A temperature-history based model for the sticking probability of impacting pulverized coal ash particles

A1 Journal article (refereed)

Internal Authors/Editors

Publication Details

List of Authors: Anders Brink, Daniel Lindberg, Mikko Hupa, Marta Escoto de Tejada, Manoj Paneru, Jörg Maier, Günter Scheffknecht, Alessandro Pranzitelli, Mohamed Pourkashanian
Publication year: 2016
Journal: Fuel Processing Technology
Volume number: 141, Part 2
Start page: 210
End page: 215
eISSN: 1873-7188


Several investigations have shown that the differences between deposits obtained in oxy-firing and air-firing of coalmainly are due to differences in the flame temperature. Consequently, deposit rate predictions not taking the in-flight history into account are unlikely to be successful. In this paper, a model for predicting the deposit formation propensity of pulverized coal in oxy-fuel and air combustion due to the inertial impaction mechanism is developed and tested. The model builds on the use of viscosity as an indicator of the sticking probability. The composition and amount of the amorphous slag phase in the coal ash are calculated assuming thermodynamic equilibrium. Further, it is assumed that the maximum temperature the ash particle has experienced will control the composition and amount of the amorphous slag phase. As the ash particle impacts the probability to stick is estimated using the viscosity of this melt composition, but with the temperature of particle temperature at the moment of impaction. In the equilibrium calculation no material exchange with the gas phase is assumed. This assumption is based on X-ray diffraction (XRD) investigations of coal ash samples produced in a lab-scale burner simulating oxy-fuel and air combustion. The XRD showed that there was no significant impact on themineralogy of the coal ash caused by the gas atmosphere. The probability of an ash particle to stick as a function of maximum experienced temperature and impact temperaturewas evaluated for three coals. For one of the coals a CFD study on particle deposit is done for a 300 kWth test facility.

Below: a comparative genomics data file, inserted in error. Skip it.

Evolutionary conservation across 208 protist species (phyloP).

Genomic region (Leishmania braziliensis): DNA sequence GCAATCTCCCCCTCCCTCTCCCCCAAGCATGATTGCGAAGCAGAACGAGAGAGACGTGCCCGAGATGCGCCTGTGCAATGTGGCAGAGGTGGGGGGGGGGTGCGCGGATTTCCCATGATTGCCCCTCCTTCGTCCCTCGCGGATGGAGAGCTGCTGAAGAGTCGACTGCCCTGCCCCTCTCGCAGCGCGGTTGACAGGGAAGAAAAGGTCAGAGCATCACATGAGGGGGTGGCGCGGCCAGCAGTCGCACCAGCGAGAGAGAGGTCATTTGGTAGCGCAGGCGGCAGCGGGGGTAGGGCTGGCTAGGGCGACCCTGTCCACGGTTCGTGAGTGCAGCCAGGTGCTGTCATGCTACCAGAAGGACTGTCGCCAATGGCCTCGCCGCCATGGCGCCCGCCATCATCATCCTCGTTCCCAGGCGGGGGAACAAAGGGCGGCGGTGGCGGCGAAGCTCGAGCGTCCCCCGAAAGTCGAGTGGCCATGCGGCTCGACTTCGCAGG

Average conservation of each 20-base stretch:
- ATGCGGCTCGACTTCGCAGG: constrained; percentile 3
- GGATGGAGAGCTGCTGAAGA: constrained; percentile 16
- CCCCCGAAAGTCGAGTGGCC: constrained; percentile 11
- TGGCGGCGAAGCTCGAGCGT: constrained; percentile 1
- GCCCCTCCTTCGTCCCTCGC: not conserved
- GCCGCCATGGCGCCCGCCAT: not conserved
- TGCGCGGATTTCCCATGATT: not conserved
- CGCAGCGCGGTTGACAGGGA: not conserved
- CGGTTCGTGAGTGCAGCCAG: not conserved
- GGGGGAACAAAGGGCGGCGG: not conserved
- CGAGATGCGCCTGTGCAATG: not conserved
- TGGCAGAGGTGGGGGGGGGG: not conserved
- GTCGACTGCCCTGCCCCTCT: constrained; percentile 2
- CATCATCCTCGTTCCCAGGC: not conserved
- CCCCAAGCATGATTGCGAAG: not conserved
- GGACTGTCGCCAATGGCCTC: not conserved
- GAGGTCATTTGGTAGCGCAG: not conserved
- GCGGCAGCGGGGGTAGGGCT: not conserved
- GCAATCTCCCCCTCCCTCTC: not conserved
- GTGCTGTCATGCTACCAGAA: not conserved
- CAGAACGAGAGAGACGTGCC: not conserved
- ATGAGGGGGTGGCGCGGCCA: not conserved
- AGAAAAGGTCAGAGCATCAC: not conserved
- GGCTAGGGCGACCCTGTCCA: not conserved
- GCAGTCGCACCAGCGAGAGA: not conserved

Last updated on 2020-28-01 at 05:04